• As type of processing gets deeper, recall gets better, but even when not told to remember later on, the word recall is comparable to that when people are told to orient to the pleasantness of the word
    • shows that the intention to learn does not influence recall performance!
  35. Patient HM Medical History
    • major seizure -age 16
    • bilateral medial-temporal lobe resection (hippocampus and nearby structures)
    • discovery of anterograde amnesia
  36. HM Summary
    • Average IQ
    • normal perception, well-mannered
    • normal language comprehension-understands jokes
    • can engage in sophisticated conversation
    • as soon as you leave the room- he forgets all about you and the conversation
  37. HM example with HE
    McDonalds drivethrough and repeatedly telling him about knowing a guy name John McDonald and telling the story
  38. HM Interview
    Elvis Presely and Kennedy conversation
  39. Amnesia
    Some brain injury has rendered the patient incapable of retaining new experiences, but leaves other cognitive functions relatively intact
  40. HM suffers from
    • Amnesia from brain injury,
    • his nondeclarative memory is in tact, but declarative is not.
    • He is unable to create new memories
  41. Three cortices of the Hippocampus
    • Entorhinal Cortex
    • Perirhinal Cortex
    • Parahippocampal Cortex
  42. HM's brain damage
    • part of the hippocampus in tact but all the tissue input was severed during surgery.
    • bilateral damage to medial-temporal lobe structures:
    • Entorhinal cortex removed entirely
    • Perirhinal cortex and hippocampus extensive damage
  43. Engram
    • the memory trace
    • may be in the medial temporal lobe
    • hippocampus
  44. perceptions of places are associated with
    PPA- parahippocampal place area
  45. the medial temporal lobes
    are interconnected with most of the rest of the brain
  46. Patient RB
    • Loss of CA1 field of hippocampus (type of cells) after ischemic episode
    • Damage localized to CA1 subregion of hippocampus
    • loss of spatial configuration
  47. anoxia
    lack of oxygen causes damage
  48. ischemia
    (Stroke) damage to tissue from blood
  49. Hippocampus divisions (unimodal and polymodal)
    • 4 Main Divisions based on cytoarchitechtonics (cell structure)
    • 1. S
    • 2. CA1
    • 3. CA3
    • 4. DG
    • These feed into the 3 main cortices
    • entorhinal
    • perhirhinal
    • parahippocampal
  50. RB on copy task
    • 6 mos after amnesia onest cannot copy from memory 10-20 mins later
    • 23 mos after amnesia onset copy is a little better
  51. Papez circuit
    • hippocampus ->
    • mamillary bodies (projects via fornix) ->
    • thalamas->
    • cortex->
    • hippocampus
  52. what happens when you have damage to one of the paths in the papez circuit?
    results in anterograde amnesia
  53. Patient NA
    Radar tech for air force- fencing foil went up right nostril
  54. RB's brain damage
    Thalamus and mammilary bodies, hippocampus OK
  55. RB's cogntive damage
    • severe amnesia- inability to encode new memories
    • forgets the events on TV when commercial comes on
    • lives as he did in the 50s
  56. How is RB's working memory?
    Working memory is in tact, but when he disengages (commercial), he forgets (no long term memory to store)
  57. Korsakoff's syndrome
    • Damage to mammilary bodies
    • thalamus
    • medial/inferior frontal lobes
  58. Korsakoff's patients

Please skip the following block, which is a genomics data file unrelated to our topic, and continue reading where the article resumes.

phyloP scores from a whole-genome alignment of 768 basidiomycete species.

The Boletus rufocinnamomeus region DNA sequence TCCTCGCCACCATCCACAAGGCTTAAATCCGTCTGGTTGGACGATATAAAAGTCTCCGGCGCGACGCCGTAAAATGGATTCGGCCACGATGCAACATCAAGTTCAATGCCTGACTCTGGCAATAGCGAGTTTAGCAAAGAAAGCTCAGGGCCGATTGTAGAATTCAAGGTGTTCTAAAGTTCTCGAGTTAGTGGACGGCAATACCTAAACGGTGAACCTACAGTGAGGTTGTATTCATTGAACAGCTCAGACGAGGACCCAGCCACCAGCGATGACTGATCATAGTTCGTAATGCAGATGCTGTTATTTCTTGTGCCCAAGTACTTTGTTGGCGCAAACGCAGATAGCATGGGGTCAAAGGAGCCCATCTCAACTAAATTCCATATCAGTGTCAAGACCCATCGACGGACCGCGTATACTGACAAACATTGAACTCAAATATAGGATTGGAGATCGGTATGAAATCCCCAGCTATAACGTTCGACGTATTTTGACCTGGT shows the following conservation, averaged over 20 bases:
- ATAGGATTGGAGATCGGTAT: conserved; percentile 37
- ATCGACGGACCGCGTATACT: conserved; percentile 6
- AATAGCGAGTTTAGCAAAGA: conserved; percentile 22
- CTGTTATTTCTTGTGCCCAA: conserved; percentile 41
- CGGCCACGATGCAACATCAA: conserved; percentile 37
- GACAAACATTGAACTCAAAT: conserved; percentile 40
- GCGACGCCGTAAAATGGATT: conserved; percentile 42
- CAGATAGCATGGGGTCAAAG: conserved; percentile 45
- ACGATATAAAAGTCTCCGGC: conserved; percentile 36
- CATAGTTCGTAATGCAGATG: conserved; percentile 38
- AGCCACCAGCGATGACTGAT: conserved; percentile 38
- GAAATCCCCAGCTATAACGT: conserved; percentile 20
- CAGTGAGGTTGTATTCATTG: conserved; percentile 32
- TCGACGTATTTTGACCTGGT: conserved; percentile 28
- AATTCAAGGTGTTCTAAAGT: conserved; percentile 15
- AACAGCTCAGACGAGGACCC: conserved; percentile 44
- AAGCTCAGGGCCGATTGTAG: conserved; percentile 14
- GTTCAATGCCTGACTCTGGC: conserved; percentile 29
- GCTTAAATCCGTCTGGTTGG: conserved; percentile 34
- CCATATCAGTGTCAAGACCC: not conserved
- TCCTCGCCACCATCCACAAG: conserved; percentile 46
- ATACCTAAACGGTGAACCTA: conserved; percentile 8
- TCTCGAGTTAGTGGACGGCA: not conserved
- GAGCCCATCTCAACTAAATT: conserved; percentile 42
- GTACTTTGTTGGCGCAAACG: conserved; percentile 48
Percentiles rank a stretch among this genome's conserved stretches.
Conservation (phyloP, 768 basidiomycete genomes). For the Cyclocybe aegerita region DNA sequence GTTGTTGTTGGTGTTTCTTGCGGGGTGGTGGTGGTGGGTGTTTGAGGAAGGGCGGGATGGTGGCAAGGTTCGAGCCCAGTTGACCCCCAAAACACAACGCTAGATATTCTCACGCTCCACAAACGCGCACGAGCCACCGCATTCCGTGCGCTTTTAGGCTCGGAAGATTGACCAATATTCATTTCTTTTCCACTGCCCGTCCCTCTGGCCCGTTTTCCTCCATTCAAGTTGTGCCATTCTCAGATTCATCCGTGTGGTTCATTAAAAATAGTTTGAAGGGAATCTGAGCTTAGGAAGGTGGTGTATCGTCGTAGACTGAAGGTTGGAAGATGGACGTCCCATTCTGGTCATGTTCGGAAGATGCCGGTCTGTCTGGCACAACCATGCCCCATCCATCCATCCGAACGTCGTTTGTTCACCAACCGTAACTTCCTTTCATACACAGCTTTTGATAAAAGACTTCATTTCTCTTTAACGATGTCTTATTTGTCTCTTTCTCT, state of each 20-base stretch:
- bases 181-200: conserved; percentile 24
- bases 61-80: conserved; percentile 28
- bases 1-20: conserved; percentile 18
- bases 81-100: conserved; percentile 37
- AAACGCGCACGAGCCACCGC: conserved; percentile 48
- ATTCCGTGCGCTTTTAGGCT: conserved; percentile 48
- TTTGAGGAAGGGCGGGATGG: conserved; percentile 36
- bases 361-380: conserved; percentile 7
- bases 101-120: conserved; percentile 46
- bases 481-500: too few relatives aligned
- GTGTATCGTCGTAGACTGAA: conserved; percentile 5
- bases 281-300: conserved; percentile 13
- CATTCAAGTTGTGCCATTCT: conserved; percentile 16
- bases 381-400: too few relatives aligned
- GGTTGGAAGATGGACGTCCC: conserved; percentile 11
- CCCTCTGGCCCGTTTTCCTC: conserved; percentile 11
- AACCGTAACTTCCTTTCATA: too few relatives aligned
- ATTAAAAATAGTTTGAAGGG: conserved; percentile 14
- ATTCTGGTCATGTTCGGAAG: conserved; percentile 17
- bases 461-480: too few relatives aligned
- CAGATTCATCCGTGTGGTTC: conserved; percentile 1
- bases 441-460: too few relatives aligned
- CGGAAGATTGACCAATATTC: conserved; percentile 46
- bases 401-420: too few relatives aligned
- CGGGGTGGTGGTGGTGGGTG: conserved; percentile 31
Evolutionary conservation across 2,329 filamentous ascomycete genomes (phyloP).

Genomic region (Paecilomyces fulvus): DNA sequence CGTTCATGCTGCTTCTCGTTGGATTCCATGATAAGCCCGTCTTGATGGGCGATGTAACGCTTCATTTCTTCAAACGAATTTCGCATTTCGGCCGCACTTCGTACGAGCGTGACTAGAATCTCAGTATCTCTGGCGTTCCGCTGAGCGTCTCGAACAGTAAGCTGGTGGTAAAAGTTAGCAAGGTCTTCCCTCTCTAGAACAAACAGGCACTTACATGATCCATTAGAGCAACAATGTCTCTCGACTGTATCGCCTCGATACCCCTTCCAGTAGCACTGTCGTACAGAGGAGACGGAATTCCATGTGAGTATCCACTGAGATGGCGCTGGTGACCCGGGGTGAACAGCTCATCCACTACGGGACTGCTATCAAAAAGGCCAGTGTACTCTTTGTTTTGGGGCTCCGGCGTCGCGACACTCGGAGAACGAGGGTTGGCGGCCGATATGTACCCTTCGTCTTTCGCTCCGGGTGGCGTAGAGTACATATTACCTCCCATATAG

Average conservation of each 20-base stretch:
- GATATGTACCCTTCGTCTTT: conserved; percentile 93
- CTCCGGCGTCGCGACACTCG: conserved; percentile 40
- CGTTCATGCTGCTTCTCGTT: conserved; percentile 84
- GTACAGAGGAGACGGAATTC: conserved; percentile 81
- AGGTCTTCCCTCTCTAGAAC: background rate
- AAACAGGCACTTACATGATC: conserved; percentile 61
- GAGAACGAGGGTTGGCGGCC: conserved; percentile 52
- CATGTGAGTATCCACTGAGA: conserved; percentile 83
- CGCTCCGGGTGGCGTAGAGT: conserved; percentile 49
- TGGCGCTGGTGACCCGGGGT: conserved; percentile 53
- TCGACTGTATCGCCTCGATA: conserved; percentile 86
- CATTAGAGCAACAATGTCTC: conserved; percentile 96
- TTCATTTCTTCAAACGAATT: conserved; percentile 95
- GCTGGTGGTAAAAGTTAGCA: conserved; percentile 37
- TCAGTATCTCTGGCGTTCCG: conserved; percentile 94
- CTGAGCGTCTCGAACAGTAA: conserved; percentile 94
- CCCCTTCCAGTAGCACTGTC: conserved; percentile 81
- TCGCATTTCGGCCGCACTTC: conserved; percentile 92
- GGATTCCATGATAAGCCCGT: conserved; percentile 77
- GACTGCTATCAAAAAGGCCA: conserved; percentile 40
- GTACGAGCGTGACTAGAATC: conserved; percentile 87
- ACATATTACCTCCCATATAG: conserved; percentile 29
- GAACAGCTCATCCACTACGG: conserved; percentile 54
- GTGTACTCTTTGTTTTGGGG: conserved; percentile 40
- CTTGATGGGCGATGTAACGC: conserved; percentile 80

• infabulation (lying), memory damage, inhibition damage.
    • often make thinigs up
  59. Two types of amnesia
    • Retrograde
    • Anterograde
  60. Retrograde Amnesia
    • 1. Older memories are better remembered (Ribot's Law)
    • 2. Retrograde amnesia tends to shrink over time (lost memory may be recovered over time)
  61. Brain damage and amnesia on a continuum
    • distant past---recent past----new information
    • some memory -retrograde ------anterograde
  62. Shrinking Retrograde amnesia
    memories before the brain damage in the distant past are slowly recovered, the distant past is remembered first (this is the slide with the three arrows)
  63. Example of Shrinking Retrograde Amnesia
    • DC bus driver moved to boston to work in drugstore, then mattress factory
    • had temporal lobe hematoma resulting in amnesia
    • 1 mo. later: says he lives in DC
    • 4 mos later: says he lives in boston, works in a drugstore
    • later: knows he works in mattress factory
    • discharge: remembers 24 hours before accident
  64. does anterograde return like retrograde for the shrinking retrograde?
    no
  65. Electroconvulsive Therapy patients
    • Memory loss
    • retrograde amnesia for roughly 6 mos prior to ECT treatment
    • anterograde amnesia for roughly 2 mos post ECT treatment
    • memory eventually returns to normal
  66. Transient Global Amnesia
    some disruption with retrograde amnesia they they recover from, so transient though that cannot figure out the specific nature of the deficit
  67. Consolidation Theory
    • Formation of long term memories of engrams
    • A memory for a visual event has a visual pathway
  68. Memory Encoding (Consolidation Theory)
    • Experience of the event- sum total of what the event was (visual aspects, memory, all parts)
    • Interconnectedness of the medial temporal lobe structures
    • set of regions is integrated as a composite of the event
  69. Perception of an event example
    • Visual pathway --> perception of event
    • Elaborated processing--> where/what pathways
    • Further elaborating--> this is nice, i remember when...
    • Back to hippocampus- and all nodes to hippocampus activated,
    • Consolidation--> all composites connected to hippocampus
    • when you have a memory cue- that thought is connected to the hippocampus, and hippocampus connected to everthing else so you re-experience
  70. Consolidation-
    representation within visual and other association areas
  71. HM Consolidation (ask Amishi about this)
    • One node can activate entire memory without hippocampal involvement